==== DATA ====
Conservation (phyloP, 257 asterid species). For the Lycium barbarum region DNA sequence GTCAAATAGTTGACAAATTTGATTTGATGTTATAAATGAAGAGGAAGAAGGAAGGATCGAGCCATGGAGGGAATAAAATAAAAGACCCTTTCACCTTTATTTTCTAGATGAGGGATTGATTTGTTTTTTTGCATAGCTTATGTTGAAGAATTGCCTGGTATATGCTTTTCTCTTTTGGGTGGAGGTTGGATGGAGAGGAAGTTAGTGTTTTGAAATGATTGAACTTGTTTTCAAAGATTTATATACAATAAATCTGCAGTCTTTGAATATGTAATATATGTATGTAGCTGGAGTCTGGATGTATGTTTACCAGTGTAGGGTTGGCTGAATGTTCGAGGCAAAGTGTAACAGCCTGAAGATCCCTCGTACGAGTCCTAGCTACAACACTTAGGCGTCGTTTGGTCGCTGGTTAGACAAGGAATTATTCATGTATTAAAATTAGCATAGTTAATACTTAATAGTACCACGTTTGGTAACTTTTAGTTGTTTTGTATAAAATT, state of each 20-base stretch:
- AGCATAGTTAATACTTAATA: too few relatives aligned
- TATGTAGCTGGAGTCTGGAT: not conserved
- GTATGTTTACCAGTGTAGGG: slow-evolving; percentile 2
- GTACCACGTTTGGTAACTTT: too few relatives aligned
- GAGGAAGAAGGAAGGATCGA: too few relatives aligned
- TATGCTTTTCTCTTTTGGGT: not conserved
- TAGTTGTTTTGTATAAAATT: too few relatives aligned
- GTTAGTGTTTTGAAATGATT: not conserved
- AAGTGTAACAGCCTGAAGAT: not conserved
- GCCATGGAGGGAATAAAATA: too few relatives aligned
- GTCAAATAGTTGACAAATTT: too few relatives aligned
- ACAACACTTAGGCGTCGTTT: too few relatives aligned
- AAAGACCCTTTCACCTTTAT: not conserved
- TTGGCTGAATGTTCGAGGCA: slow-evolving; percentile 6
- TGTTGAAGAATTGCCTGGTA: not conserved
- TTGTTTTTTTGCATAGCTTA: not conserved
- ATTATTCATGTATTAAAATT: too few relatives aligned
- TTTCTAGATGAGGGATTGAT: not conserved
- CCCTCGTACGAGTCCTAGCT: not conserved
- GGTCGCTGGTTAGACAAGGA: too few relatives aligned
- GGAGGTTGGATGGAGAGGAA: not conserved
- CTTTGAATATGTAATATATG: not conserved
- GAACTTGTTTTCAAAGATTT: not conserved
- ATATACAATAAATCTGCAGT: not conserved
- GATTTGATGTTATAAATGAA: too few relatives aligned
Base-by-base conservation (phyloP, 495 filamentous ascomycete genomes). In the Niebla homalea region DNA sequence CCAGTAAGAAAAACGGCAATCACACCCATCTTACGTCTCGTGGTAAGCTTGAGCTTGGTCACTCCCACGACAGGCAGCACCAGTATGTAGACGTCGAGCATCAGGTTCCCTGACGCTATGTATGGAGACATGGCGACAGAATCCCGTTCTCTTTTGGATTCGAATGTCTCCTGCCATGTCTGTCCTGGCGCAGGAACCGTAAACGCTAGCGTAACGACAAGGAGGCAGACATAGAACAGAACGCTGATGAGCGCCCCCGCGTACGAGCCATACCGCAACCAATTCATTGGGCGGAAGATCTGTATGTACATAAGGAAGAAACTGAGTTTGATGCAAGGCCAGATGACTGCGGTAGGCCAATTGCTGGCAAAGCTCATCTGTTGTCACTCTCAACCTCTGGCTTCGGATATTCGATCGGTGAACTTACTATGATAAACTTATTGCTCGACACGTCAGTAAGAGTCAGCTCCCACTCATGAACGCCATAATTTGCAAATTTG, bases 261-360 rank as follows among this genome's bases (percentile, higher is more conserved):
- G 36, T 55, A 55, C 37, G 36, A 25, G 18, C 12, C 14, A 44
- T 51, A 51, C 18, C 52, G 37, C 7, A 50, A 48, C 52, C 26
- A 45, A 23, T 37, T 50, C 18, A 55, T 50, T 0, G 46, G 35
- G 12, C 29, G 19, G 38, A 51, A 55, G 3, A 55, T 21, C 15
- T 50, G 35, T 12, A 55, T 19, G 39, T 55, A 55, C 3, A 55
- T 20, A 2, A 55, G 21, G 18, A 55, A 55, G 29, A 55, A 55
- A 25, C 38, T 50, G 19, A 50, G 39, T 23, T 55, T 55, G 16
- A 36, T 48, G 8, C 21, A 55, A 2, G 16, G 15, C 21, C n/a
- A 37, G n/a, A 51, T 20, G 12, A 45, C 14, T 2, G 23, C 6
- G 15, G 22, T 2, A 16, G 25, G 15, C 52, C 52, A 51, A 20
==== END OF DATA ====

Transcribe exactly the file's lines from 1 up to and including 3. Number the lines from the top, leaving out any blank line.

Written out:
Conservation (phyloP, 257 asterid species). For the Lycium barbarum region DNA sequence GTCAAATAGTTGACAAATTTGATTTGATGTTATAAATGAAGAGGAAGAAGGAAGGATCGAGCCATGGAGGGAATAAAATAAAAGACCCTTTCACCTTTATTTTCTAGATGAGGGATTGATTTGTTTTTTTGCATAGCTTATGTTGAAGAATTGCCTGGTATATGCTTTTCTCTTTTGGGTGGAGGTTGGATGGAGAGGAAGTTAGTGTTTTGAAATGATTGAACTTGTTTTCAAAGATTTATATACAATAAATCTGCAGTCTTTGAATATGTAATATATGTATGTAGCTGGAGTCTGGATGTATGTTTACCAGTGTAGGGTTGGCTGAATGTTCGAGGCAAAGTGTAACAGCCTGAAGATCCCTCGTACGAGTCCTAGCTACAACACTTAGGCGTCGTTTGGTCGCTGGTTAGACAAGGAATTATTCATGTATTAAAATTAGCATAGTTAATACTTAATAGTACCACGTTTGGTAACTTTTAGTTGTTTTGTATAAAATT, state of each 20-base stretch:
- AGCATAGTTAATACTTAATA: too few relatives aligned
- TATGTAGCTGGAGTCTGGAT: not conserved